ASHEVILLE — A first-of-its-kind project creating a roadmap for the next 20 years is poised to change Buncombe County’s growth forever, particularly with respect to housing density and the risk of gentrification as the county’s population is expected to increase by almost 30%.
After a year of public comment and elaboration by county staff, the 2043 Comprehensive Plan was presented to the Buncombe County Board of Commissioners on September 27 as a draft plan, filled with policy suggestions that the commissioners are considering seriously now.
The overall plan – often referred to as a “compensation plan” – will ultimately be a document created by local governments and residents to determine what the community’s direction and vision should be over a long-term 20-year period.
On September 27, the commissioners had their first chance to publicly discuss this plan, which, among many other elements, assumes the county will likely grow by around 80,000 residents by 2045 – from around 270,000 currently to about 350,000 in two decades.
This is according to two estimates – one from Woode & Poole Economics and the other from the French Broad River Metropolitan Planning Organization – included in the Presentation of the compensation plandonated by Leigh Anne King of the county-contracted land use consulting firm Clarion Associates, based in Denver, Colorado, and Chapel Hill.
King, accompanied by Buncombe County Planning Director Nathan Pennington, presented the commissioners with four main areas that will likely benefit from updated policies by spring 2023: conditional zoning, density, infrastructure and housing. affordable.
Much of the discussion revolved around development in the face of growth and how county leaders could engage with the public about needs and issues.
“You have significant development constraints in the county in terms of where you can actually develop,” King told the commissioners.
She said only 21.9% or 21,588 of the county’s 98,600 developable acres have no constraints, meaning they don’t have features that would make them more difficult to develop.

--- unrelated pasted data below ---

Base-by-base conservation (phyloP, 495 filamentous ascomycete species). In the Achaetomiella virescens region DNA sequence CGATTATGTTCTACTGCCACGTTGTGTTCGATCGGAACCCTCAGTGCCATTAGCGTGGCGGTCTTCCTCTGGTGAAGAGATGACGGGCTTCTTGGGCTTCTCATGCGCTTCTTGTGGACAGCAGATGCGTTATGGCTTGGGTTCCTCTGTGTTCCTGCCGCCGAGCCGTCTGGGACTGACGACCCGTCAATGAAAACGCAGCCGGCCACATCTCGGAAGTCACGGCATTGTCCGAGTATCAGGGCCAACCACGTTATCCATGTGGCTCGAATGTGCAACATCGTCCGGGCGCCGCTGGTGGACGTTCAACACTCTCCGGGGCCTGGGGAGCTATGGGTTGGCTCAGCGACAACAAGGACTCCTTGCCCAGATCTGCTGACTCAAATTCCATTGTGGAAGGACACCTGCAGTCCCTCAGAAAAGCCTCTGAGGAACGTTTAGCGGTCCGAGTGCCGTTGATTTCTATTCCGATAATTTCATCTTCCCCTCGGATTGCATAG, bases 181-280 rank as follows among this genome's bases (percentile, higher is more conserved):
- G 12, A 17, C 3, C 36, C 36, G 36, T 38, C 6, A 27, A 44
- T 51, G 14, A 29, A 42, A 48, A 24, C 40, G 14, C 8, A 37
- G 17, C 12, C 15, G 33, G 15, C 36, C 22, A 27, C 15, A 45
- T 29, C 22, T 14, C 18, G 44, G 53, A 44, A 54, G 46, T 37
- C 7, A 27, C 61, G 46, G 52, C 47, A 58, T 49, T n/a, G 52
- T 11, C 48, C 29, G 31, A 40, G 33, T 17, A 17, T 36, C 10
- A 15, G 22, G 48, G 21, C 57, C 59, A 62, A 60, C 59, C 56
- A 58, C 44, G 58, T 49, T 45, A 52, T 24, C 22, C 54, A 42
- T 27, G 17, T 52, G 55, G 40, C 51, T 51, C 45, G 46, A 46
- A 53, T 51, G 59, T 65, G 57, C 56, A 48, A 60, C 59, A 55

That may mean Buncombe will have to focus on much denser growth rather than spread across the county, according to King’s presentation.
“Density can be a very polarizing topic in many communities, especially thinking about what high density looks like and where it’s going,” she said.
But difficult housing situations are “created equal”, she said. “You can have really poorly designed high-density projects and you can have really well-designed high-density projects. The important thing is to think about the standards that are applied to…encourage growth over time. ”
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The standards applied are essentially at the heart of why the county is pursuing the compensation plan in the first place: it envisions a policy that will help guide staff and councils when making complex and difficult decisions about the development trajectory. local.
This conversation ties in with one that dominated the county’s strategic and fiscal priorities in 2022: affordable housing.
On Sept. 27, commissioners discussed not only density and affordable housing, but also ways to prevent gentrification, a trend in which neighborhoods are overrun with development that drives out longtime and often low-income residents. .
“One of the criticisms of the density argument from people who really care about affordable housing…is, ‘Well, you can build all this, but it’s just going to keep getting gentrified,'” said the Chairman of the Commission, Brownie Newman. The answer to this question is grim, he explained.
“In a developing area like ours, where there’s population pressure, if we’re not producing more supply and there’s development pressure, well we can guarantee you that this problem won’t go away. not just get worse, it’s going to get faster.”
Newman and others have mentioned the power of tourism and how it contributes to the situation.
“We’re spending a ton of money, taxpayers’ money to tell the whole world to come here and check this place out,” he said. “Many of them decide to stay. And it’s so popular, we could, we could build a lot of them. And all that would be expensive, right? Simply because there are enough wealthy people in our society who think, “Living in Asheville would be my dream.”
He said Asheville needed density. He needs to increase the supply of housing, but he needs to come up with a plan that will create regulation.
“Through our own investments and land use policies, we need to create a set of policies so that everything is not just market driven or gentrification only happens with supply.”
According to planning staff, the compensation plan will come back to the community for more feedback as it solidifies.
This will probably happen in mid-November.
Andrew Jones is an investigative reporter for the Asheville Citizen Times, part of the USA TODAY Network. Reach him at @arjonesreports on Facebook and Twitter, 828-226-6203 or [email protected]. Please help support this kind of journalism with a subscription at the Citizen Times.